Nicene and Post-Nicene Fathers: Series I/Volume III/Moral Treatises of St. Augustin/On the Good of Marriage/Section 17
17. That marriage can take place of persons first ill joined, an honest decree following after, is manifest. But a marriage once for all entered upon in the City of our God, where, even from the first union of the two, the man and the woman, marriage bears a certain sacramental character, can no way be dissolved but by the death of one of them. For the bond of marriage remains, although a family, for the sake of which it was entered upon, do not follow through manifest barrenness; so that, when now married persons know that they shall not have children, yet it is not lawful for them to separate even for the very sake of children, and to join themselves unto others. And if they shall so do, they commit adultery with those unto whom they join themselves, but themselves remain husbands and wives. Clearly with the good will of the wife to take another woman, that from her may be born sons common to both, by the sexual intercourse and seed of the one, but by the right and power of the other, was lawful among the ancient fathers: whether it be lawful now also, I would not hastily pronounce. For there is not now necessity of begetting children, as there then was, when, even when wives bare children, it was allowed, in order to a more numerous posterity, to marry other wives in addition, which now is certainly not lawful. For the difference that separates times causes the due season to have so great force unto the justice and doing or not doing any thing, that now a man does better, if he marry not even one wife, unless he be unable to contain. But then they married even several without any blame, even those who could much more easily contain, were it not that piety at that time had another demand upon them. For, as the wise and just man, who now desires to be dissolved and to be with Christ, and takes more pleasure in this, the best, now not from desire of living here, but from duty of being useful, takes food that he may remain in the flesh, which is necessary for the sake of others; so to have intercourse with females in right of marriage, was to holy men at that time a matter of duty not of lust.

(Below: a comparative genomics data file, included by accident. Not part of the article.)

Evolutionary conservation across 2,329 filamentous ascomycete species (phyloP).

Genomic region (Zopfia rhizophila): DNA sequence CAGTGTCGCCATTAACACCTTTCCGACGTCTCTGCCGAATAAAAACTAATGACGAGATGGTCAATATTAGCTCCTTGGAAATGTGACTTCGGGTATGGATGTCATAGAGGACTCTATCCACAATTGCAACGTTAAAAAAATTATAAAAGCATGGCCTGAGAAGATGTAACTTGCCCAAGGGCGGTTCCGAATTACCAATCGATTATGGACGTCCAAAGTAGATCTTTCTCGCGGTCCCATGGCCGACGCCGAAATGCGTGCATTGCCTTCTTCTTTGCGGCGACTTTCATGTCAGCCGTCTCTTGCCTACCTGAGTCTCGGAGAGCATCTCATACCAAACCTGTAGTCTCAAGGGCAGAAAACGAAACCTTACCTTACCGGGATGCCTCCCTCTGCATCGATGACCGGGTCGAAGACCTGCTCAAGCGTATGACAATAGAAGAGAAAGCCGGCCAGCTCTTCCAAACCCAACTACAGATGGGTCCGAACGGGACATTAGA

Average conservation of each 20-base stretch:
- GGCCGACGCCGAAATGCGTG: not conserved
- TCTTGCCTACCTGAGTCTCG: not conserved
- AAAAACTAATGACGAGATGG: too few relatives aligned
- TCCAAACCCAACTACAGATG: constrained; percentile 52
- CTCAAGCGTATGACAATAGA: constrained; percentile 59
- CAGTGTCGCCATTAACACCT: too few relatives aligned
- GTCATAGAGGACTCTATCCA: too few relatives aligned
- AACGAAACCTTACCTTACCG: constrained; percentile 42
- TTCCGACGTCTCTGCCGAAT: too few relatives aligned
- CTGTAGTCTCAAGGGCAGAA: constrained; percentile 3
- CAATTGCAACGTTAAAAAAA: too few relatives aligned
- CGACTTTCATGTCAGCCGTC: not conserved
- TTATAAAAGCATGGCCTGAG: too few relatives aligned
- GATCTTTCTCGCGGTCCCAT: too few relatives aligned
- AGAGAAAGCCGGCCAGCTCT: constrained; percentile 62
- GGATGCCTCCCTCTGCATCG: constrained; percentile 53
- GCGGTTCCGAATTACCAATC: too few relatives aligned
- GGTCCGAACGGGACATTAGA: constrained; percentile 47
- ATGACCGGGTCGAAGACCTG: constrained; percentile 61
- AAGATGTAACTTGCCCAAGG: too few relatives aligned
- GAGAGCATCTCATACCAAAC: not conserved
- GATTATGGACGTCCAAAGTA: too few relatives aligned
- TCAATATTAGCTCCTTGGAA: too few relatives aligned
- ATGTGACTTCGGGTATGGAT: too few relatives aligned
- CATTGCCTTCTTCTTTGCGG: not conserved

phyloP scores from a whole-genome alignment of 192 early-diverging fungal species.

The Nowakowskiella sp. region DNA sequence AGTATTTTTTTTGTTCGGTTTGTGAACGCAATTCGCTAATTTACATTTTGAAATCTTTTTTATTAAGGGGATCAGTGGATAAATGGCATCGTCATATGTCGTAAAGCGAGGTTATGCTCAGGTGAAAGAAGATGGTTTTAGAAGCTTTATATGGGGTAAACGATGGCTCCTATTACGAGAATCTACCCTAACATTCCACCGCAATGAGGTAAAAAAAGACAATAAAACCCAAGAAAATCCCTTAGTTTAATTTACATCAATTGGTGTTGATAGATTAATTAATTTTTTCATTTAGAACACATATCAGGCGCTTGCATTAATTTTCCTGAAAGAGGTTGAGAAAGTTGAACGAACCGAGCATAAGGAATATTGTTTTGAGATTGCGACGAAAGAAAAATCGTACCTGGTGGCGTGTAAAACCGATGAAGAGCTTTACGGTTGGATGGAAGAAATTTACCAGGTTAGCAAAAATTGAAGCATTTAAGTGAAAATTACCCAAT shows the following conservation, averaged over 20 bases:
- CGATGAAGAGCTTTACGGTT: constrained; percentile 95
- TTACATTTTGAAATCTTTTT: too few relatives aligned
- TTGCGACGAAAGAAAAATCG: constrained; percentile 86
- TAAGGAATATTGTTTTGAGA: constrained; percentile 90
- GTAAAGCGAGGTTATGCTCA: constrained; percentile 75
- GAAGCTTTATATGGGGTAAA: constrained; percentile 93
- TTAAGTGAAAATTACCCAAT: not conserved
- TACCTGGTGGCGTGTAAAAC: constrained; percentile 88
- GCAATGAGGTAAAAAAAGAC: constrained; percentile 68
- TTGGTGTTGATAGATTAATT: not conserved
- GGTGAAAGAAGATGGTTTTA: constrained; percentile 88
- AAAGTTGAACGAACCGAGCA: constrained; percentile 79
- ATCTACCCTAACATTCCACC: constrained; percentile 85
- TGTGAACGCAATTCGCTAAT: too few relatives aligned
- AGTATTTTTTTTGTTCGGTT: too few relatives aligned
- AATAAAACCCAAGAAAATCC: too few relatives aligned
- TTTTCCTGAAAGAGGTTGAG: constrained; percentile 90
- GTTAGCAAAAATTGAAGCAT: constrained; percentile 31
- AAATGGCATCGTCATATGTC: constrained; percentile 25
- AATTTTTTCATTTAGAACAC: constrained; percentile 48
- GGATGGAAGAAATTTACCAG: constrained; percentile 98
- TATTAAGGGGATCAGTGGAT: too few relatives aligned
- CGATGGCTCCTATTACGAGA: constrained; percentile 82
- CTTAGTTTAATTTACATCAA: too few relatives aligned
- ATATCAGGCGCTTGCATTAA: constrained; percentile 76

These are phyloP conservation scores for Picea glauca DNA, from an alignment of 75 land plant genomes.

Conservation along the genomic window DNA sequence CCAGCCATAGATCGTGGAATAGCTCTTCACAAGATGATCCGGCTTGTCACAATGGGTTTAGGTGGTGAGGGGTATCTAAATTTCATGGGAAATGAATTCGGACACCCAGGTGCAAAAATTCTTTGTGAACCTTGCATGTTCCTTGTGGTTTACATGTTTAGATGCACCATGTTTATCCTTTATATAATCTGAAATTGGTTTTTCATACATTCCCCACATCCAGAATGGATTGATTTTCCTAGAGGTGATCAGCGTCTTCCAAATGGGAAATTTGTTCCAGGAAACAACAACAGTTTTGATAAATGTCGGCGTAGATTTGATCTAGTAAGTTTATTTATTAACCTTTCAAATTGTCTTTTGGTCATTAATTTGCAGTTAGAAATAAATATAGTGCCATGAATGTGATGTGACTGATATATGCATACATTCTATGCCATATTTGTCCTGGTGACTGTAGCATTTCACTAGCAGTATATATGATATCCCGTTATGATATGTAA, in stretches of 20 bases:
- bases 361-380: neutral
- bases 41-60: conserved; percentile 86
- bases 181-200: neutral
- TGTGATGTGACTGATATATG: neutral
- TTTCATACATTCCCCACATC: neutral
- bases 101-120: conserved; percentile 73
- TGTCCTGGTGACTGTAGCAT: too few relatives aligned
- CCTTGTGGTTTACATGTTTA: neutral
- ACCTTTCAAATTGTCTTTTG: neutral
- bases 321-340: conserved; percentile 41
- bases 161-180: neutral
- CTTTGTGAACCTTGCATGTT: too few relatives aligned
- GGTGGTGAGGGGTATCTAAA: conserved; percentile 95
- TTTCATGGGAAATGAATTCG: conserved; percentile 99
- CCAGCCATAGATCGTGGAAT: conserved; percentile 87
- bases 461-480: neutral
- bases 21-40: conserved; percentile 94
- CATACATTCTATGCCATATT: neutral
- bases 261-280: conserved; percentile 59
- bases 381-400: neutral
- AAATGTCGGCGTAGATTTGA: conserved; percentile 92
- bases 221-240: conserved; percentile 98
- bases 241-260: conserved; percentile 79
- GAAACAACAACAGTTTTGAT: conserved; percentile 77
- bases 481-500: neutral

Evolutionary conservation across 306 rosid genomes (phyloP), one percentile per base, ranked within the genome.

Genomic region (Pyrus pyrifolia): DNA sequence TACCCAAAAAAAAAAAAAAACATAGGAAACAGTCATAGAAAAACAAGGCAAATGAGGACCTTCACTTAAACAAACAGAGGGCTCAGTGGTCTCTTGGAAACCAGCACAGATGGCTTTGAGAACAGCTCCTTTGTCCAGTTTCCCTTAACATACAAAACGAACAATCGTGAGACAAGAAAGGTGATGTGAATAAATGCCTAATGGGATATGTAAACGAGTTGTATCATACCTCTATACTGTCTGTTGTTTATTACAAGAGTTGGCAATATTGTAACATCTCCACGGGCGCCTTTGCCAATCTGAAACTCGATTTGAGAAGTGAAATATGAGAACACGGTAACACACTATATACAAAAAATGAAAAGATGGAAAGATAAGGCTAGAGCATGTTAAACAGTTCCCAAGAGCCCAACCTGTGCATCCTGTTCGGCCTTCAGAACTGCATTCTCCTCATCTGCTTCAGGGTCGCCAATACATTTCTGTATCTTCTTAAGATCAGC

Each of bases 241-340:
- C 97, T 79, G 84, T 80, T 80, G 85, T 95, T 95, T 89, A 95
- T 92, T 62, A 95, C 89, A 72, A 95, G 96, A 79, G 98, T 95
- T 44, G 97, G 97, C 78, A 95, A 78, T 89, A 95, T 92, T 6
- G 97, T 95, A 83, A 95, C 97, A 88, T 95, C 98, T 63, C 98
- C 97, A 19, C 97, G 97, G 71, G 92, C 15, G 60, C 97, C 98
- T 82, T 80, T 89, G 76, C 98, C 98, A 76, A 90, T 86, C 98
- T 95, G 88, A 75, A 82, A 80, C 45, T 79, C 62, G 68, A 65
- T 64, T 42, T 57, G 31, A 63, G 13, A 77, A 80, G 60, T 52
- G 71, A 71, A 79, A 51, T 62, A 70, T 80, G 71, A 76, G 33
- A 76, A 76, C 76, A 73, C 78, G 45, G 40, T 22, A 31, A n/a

- Phil. i. 23